Adding Functionality with functions.php, a Heart of WordPress Theme Development

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Adding Functionality with functions.php, a Heart of WordPress Theme Development

This article introduces one of the most important topics in WordPress development: functions.php. The functions file is one of the complex, interesting, and powerful in the arsenal of a WordPress theme.

Key Takeaways:

  • functions.php is a specially named PHP file that can be located inside any WordPress theme. WordPress knows to execute the code in functions.php during its normal PHP processing.
  • functions.php‘s job is to add custom functionality to the theme and site. It is composed of PHP functions—small bits of PHP code that add or change functionality across the site.
  • As functions.php is inside the theme, its functionality additions should all be presentational in nature. Examples include: enqueueing CSS stylesheets and presentational JavaScript files, enabling featured images, registering custom image sizes, and registering navigation menus and widget areas.

functions.php is the “brain” of a WordPress theme: it’s where we dictate all kinds of presentational functionality—PHP functions that control how things display, rather than the site’s underlying data—for the theme.

In this functions.php tutorial, we’ll cover how to work with functions.php, and some of what it can do for your theme and site.

What functions.php Is

functions.php exists to provide useful presentational PHP functions: small bits of work that change how the site displays.

In a WordPress theme, functions.php exists to provide the theme with useful presentational PHP functions: small bits of work that change how the site displays in defined ways.

KEEPING IT PRESENTATIONAL

Ask yourself: “If I changed themes, would I lose lots of data, or would things just display differently?” It should be the latter for functions inside functions.php.

Presentational changes don’t alter the site’s underlying data: things like post content, registered users, custom post types, taxonomies such as tags and categories, or sitewide data like “site title” or “customer discount codes.”

To know whether a function qualifies, ask yourself: “If I changed themes, would I lose data, or would things just display differently?” If you’d lose data, then you’ve strayed from the presentational role of themes.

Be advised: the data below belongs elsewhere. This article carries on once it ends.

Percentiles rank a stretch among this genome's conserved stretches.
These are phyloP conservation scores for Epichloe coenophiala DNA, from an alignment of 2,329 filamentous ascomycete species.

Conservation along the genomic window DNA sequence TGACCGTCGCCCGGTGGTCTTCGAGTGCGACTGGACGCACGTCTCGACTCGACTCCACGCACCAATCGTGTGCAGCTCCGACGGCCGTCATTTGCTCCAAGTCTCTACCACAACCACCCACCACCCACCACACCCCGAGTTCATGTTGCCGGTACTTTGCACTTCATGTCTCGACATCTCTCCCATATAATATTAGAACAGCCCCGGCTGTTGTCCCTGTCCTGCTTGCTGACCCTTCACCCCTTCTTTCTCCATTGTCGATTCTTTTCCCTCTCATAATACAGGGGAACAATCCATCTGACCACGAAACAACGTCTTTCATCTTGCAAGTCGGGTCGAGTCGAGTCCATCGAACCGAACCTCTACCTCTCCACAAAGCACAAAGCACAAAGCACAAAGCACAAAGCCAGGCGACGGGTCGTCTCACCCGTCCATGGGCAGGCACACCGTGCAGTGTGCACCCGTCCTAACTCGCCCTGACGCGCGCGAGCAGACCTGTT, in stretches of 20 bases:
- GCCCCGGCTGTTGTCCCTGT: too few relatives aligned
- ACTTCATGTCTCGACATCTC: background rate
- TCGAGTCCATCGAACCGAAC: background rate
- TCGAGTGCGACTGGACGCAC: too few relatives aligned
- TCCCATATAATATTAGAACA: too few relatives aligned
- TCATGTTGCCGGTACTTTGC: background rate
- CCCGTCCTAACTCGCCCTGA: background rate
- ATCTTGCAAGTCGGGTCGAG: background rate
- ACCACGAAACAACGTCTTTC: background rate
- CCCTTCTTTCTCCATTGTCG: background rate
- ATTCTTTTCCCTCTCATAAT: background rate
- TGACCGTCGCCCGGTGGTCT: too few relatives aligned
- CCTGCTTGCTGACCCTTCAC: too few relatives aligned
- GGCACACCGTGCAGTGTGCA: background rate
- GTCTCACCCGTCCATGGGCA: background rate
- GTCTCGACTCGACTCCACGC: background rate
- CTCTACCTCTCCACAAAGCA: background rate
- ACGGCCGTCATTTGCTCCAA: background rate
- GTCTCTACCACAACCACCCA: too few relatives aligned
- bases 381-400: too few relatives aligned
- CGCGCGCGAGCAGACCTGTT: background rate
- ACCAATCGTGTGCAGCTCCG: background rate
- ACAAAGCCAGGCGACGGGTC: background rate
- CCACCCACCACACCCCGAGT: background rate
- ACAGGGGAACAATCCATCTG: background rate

functions.php Autoloads, Before the Rest of the Theme

Because functions.php autoloads first, its functions are available anywhere in your theme.

functions.php is a PHP file which WordPress knows to examine as part of its “factory” process. It’ll ignore most file names by default, but it knows to open up an active theme’s functions.php, see what’s inside, and execute it.

WordPress understands that your theme’s other files may rely on functions in functions.php. That means the PHP engine needs to load functions.php before it loads the pages in the template hierarchy.

The autoloading of functions.php means that its functions are available to you in any of your theme’s PHP files. As a result, it’s the place in your theme to put WordPress function calls that should always run, or be available. This is an incredibly valuable part of WordPress theme development.

Uses of functions.php

Let’s take a look at just a snippet of WPShout’s functions.php, and see what it’s doing for us:

<?php

// Add theme support for featured images, and add a few custom image sizes
add_theme_support( 'post-thumbnails' ); 
add_image_size( 'featured-image-large', 640, 294, true );
add_image_size( 'featured-image-small', 200, 129, true );
add_image_size( 'featured-image-tiny', 124, 80, true );

// Enqueue theme JavaScripts and CSS styles
function wpshout_scripts( ) {
    // Enqueue JS that gives the search box a default value
    wp_enqueue_script( 
        'search-box-value',
        get_stylesheet_directory_uri() . '/js/search-box-value.js',
        array( 'jquery' )
    );

    // Enqueue JS that sets a dynamic page minimum height
    wp_enqueue_script( 
        'page-min-height',
        get_stylesheet_directory_uri() . '/js/page-min-height.js',
        array( 'jquery' )
    );

    // Enqueue main theme stylesheet
    wp_enqueue_style( 
        'wpshout-style',
        get_stylesheet_uri()
    );
}
add_action( 'wp_enqueue_scripts', 'wpshout_scripts' );